If a doctor or hospital does not feel comfortable performing the procedure, often they can release the body to someone else. Bastuba has harvested sperm in the intensive care unit of a hospital, in a morgue, in a medical examiner's office, and even in a funeral home. But there has to be enough time so that the sperm will still be viable. Every decision made along the way must comply with individual hospital policy or the decision of its medical ethics board.
How do doctors and review boards weigh up decisions on post-mortem sperm extraction? "Like most issues in reproductive ethics or medicine in general, your big concerns are respecting the wishes and consent of the patient," says Elizabeth Yuko, a bioethicist. "In this case, because the patient is deceased, this makes it a little trickier, but you also want to respect the welfare of the future child... In a lot of cases you are guessing what the wishes of the deceased are."
The rights of the dead almost always supplant the rights of the living.
There are other considerations too, including respecting the integrity of the dead man's body, his right to procreate, his right not to procreate, family members' rights to children or grandchildren, and alleviating the grief of surviving loved ones.
Where a man has made his wishes clear, the rights of the dead almost always supplant the rights of the living. Why? Law professor Glenn Cohen says this question is almost as old as philosophy itself. There are two main camps. "One says... if you can't experience anything... how can we talk cogently about you being harmed?" he says. "The other camp says no, your life can go better or worse depending on what happens to you after you are dead." For those in this camp, he says, it's much more natural to think that banning posthumous retrieval is necessary to prevent harm to the dead.
People's thoughts around post-mortem sperm extraction seem to be opening up. In 2008, a survey in a southern state of the US found that "overall attitudes and... beliefs were primarily in favor of posthumous harvesting." And in 2015, ethicists in Australia published a commentary supporting a presumption of consent on the part of the dead man. They argue that there are plenty of benefits to both the deceased and his partner, and that the welfare of the living widow and the future child should be the primary concern.
But what about the children?
Some feel that posthumous sperm donation should be prohibited in part because it creates disadvantaged children who will never know their biological father. But many children never know their biological father, even if he is alive.
Julianne Zweifel, a clinical psychologist and ethics committee member at the University of Wisconsin School of Medicine and Public Health, disagrees. "Adults are making a decision to bring a child into the world with, by definition, a deceased parent because of adult needs and not sufficient concern is being paid to what is the impact on the child," she says.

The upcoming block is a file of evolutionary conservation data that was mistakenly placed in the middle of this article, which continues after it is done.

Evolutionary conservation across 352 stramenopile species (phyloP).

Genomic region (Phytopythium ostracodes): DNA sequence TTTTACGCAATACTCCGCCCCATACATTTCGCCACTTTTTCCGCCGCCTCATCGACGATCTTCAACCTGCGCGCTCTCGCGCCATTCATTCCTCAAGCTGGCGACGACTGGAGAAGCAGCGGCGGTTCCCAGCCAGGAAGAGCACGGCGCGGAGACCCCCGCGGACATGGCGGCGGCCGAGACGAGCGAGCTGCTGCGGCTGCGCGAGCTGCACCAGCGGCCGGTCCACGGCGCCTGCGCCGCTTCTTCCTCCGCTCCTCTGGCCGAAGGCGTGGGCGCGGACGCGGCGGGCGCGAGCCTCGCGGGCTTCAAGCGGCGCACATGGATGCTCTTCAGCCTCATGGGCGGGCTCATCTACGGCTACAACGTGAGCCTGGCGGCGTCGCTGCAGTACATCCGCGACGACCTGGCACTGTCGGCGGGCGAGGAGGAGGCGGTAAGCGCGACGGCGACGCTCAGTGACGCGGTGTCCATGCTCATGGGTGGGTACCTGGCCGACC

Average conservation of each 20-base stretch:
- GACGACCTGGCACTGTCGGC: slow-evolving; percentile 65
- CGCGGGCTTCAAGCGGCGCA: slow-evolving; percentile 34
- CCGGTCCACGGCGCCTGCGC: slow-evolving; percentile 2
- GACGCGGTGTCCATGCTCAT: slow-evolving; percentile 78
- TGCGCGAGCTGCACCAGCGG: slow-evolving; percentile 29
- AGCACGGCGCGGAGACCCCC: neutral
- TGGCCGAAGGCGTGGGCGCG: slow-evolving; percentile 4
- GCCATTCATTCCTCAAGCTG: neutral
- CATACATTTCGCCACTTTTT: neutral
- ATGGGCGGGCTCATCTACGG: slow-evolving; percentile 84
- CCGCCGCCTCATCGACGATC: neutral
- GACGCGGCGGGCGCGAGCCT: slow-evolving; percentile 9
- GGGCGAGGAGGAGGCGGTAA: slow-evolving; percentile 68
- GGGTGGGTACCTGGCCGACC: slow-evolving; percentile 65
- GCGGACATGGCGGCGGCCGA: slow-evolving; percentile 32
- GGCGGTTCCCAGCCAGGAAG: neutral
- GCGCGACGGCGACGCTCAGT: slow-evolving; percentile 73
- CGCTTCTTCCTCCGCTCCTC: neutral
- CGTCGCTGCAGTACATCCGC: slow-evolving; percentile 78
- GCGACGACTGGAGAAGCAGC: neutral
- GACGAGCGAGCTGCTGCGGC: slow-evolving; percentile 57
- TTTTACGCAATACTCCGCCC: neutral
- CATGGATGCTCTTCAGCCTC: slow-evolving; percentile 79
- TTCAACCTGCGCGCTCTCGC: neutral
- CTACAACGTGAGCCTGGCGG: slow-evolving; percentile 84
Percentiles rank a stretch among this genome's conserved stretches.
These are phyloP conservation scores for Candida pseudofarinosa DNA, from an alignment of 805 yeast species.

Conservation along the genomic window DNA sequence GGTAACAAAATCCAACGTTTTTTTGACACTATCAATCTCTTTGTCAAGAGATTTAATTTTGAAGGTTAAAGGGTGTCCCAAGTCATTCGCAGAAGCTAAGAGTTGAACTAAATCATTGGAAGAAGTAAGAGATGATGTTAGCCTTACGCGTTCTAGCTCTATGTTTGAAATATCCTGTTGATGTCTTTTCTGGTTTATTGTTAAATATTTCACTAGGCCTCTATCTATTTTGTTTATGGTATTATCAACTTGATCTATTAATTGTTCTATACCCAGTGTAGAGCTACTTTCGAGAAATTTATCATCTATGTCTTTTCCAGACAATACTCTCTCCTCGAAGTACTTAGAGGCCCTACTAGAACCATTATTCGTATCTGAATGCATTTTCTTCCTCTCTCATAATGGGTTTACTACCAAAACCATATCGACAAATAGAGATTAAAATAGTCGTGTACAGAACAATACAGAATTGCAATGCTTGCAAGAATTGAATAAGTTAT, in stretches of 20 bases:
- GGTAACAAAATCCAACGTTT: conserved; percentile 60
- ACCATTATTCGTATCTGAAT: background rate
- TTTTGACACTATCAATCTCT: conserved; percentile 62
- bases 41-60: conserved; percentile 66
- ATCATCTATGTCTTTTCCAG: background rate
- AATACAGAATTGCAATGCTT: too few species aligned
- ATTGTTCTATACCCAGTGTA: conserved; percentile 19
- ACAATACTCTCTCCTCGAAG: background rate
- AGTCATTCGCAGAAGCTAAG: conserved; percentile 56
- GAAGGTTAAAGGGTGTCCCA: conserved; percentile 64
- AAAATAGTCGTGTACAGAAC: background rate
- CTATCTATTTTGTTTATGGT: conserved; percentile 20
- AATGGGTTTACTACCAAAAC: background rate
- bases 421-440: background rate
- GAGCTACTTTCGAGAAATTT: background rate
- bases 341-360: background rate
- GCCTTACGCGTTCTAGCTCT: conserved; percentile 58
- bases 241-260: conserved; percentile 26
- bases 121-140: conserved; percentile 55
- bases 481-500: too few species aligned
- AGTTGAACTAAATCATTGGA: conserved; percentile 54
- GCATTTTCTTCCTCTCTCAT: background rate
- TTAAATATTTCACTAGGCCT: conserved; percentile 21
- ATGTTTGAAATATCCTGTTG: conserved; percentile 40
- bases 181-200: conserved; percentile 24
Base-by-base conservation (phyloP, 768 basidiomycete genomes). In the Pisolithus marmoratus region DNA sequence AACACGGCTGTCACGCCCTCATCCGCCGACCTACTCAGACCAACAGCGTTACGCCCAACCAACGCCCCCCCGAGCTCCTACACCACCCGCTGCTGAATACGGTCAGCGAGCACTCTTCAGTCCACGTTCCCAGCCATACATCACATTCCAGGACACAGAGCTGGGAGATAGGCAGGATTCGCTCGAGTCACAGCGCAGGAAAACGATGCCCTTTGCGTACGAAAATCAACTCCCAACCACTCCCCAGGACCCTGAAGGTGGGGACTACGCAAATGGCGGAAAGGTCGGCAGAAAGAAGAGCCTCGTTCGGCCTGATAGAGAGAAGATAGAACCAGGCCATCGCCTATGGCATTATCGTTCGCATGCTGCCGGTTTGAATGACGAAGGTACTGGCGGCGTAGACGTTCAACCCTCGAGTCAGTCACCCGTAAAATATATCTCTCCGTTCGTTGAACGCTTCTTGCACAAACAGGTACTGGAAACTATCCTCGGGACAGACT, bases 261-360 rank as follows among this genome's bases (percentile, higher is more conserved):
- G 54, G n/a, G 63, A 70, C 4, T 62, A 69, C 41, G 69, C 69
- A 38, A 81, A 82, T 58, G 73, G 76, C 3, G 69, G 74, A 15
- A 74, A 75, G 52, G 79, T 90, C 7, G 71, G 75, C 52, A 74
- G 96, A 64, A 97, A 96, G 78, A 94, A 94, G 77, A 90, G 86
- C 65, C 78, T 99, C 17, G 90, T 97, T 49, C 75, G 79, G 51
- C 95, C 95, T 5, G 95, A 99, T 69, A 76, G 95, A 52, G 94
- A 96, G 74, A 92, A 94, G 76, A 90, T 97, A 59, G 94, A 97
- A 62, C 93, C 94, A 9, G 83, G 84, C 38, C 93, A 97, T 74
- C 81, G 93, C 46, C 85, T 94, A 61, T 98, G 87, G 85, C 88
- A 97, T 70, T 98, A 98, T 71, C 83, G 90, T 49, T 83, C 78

According to Zweifel, research shows that people are not good at considering the welfare of those we do not yet know. Only once the child is a reality can we truly contemplate its welfare. "I don't think that the adults who would pursue this are really in a psychological place where they can genuinely, really, truly envision the concerns for the child."
There is also the impossibility of ever knowing one's father.
Zweifel worries about the burdens placed on a child created through loss. "That child can end up being what some people would call a memorial candle to the deceased person... That child can feel that people are looking for traits of the deceased parent in them and they can feel beholden to do that."
There is also the impossibility (rather than the mere unlikelihood) of ever knowing one's father. "When you come into the world with a father who is dead, he is never going to be reachable for you," says Zweifel. In her work with single mothers using sperm banks, she says that many choose identity-release donors so that their child can be in touch with the donor at a later time.
That said, in some countries, truly anonymous sperm donation can and does occur. And post-mortem sperm retrieval does not guarantee that the child will never have a father present, just that such a father will not have the usual genetic relationship. There have been cases in which children with genetic diseases or abnormalities seek but cannot find information about their sperm donor to help with treatments or future risks. A posthumously conceived child would at least have family history to look back on.
As for evidence, there is very little research on the possible psychological or health effects on a child conceived using sperm extracted posthumously. In 2015, an admittedly tiny study found that four children born from posthumously acquired sperm "have shown normal health and developmental outcomes."